Indian biographical dramas follow a set template. So much so that the filmmakers won't hesitate to make Sachin hit a six with the final ball of 2011 World Cup final to win it for the country after 28 years. Can't believe? Do you know Gita Poghat had won the Commonwealth Games gold with no contest of a final? Sports have all the records ready and available to all. But our filmmakers took so much liberty to create drama and made Gita Poghat to win a tight match within the last couple of seconds. In Dangal. Hmm.
What we get most of the times is a hagiography or whitewashing. The plot barely scratches the surface or goes beyond the obvious. Struggles, road to glory, downfall and resurrection and even a 3rd standard kid can narrate such a story. Since sportspersons are revered in the country, not many dare to address the skeletons in the closet.
Amole Gupte - the director didn't dare to touch upon Sain's rivalry and ego issues with P. V. Sindhu. He just highlighted the known ups and downs of Saina's life and played it safe. But he should be commended for ensuring his film isn't patronising or jingoistic.
Despite her best efforts, Parineeti Chopra failed to replicate Saina's game achievements her athletic agility despite hundreds of photos from her gym activities on the internet. In dramatic scenes she's good. But it can be done by any competent actor. Especially, after watching the breathtaking display of the talented 10-year-old Mumbai shuttler Naishaa Kaur Bhatoye who played young Saina displaying her skills on court. Not only does she resemble the real Saina Nehwal, her mastery of the game gave the film an edge when she appeared on the screen. She helped the filmmaker to capture the raw energy of an athlete and stoic ambition of Saina that we're all wanting to be visualised or recreated.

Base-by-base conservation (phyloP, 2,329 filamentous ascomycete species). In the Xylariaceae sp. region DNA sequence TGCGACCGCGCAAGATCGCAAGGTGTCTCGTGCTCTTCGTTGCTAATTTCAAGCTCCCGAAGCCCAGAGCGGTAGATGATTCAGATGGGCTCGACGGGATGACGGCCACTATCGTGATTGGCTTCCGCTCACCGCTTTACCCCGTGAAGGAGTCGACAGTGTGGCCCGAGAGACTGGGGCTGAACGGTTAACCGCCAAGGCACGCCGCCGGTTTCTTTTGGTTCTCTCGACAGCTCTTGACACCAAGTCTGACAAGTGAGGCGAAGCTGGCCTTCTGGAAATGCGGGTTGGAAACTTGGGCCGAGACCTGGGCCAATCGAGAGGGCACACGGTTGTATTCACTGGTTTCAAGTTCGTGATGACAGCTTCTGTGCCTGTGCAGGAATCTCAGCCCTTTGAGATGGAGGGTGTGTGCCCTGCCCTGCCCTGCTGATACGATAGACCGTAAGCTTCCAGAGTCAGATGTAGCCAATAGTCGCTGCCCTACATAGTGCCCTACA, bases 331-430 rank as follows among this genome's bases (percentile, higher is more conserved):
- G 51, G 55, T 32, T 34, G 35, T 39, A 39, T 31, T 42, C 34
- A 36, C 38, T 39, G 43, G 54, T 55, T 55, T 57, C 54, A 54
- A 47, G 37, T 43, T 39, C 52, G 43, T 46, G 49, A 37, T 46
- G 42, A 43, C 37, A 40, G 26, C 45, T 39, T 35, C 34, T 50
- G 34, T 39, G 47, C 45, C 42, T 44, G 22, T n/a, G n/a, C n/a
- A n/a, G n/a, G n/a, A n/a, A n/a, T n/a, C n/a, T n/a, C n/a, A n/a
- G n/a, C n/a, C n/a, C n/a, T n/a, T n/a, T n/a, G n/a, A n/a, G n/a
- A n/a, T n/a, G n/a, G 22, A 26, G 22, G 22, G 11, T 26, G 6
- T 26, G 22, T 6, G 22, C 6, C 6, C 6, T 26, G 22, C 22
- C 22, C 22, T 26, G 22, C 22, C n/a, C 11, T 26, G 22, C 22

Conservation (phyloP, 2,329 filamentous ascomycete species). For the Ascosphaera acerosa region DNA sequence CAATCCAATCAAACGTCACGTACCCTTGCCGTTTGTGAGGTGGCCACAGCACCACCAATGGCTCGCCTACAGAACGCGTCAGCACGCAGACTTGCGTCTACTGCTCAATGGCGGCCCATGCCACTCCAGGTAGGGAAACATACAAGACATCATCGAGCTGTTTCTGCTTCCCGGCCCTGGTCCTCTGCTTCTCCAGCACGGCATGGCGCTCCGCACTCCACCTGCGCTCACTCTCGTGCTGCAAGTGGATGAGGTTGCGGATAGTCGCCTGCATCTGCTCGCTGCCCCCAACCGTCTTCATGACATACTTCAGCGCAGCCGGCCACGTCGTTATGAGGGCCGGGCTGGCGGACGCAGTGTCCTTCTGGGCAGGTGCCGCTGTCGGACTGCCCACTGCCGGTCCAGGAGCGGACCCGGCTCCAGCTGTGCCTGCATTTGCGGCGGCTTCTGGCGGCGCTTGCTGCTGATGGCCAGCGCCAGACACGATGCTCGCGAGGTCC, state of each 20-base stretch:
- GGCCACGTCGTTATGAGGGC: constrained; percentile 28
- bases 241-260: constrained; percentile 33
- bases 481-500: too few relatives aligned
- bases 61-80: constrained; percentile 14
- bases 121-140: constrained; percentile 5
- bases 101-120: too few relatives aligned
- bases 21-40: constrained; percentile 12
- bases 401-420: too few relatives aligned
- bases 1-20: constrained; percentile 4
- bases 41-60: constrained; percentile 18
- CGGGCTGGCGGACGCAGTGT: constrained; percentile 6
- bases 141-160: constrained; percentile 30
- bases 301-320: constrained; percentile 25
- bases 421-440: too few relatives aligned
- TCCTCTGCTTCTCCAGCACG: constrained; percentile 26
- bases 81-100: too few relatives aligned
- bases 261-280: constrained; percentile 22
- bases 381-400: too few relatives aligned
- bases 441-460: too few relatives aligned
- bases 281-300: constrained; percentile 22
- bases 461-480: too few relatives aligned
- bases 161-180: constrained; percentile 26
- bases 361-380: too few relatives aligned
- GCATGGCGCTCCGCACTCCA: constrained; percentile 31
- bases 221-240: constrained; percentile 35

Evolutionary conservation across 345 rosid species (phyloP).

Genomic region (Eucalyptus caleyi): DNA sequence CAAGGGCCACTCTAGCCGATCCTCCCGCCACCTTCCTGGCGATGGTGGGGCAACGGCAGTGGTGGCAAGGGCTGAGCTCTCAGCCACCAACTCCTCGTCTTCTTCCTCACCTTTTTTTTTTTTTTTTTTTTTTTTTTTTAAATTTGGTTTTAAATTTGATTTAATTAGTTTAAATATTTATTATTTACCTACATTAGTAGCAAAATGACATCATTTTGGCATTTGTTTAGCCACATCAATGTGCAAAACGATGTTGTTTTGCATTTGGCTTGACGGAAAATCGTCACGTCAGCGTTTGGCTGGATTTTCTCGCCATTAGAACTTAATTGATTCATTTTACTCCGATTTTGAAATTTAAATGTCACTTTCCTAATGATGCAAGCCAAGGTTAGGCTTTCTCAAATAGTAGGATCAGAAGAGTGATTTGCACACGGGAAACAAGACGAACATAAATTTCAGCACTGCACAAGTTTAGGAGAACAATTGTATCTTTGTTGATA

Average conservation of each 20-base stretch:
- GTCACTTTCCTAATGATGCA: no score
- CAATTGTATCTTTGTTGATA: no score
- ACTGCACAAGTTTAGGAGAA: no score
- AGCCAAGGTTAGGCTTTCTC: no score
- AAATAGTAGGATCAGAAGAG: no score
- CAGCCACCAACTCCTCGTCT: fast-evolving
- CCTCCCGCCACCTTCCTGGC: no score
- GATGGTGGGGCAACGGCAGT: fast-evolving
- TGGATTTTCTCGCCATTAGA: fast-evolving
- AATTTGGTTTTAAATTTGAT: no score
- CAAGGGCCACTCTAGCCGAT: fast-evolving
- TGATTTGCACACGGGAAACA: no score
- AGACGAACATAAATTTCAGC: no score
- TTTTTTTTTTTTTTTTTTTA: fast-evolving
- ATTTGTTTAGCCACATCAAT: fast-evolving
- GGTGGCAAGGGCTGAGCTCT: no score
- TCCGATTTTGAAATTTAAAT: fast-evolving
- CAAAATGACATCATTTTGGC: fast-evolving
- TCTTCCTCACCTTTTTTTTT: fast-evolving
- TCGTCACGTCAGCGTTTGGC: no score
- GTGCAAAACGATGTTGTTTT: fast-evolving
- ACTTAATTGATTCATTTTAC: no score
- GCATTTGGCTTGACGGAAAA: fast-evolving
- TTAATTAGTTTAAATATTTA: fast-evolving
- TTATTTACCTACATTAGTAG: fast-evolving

Coming to technicalities, the music is also unfortunately templatish. The music directors too need tragedies and fallacies in characters and morals to get inspiragion. Of course we're living in a world where the best are despised and mediocrity is glorified. Can't believe? What will you choose... An M. S. Subbulakshmi song or a 15 second video of a girl exposing and imitating a star heroine in an Insta video. Your answer determines who you're. The cinematography is good. The editing is terrific we must say. A not so dramatic film is still watchable is thanks to some sharp editing work. The production design is Bollywoodish. And the production values are good.
Saina is an entertaining sports biopic made by Bollywood in a generally Bollywoodish style. But it's still good for what it is. And the life of Saina is inspiring. And that a film is made on a commercial scale on her life is enough of proof that she's a true heroine. Recommended.
Rating: 3 out of 5
Reviewed by: GitacharYa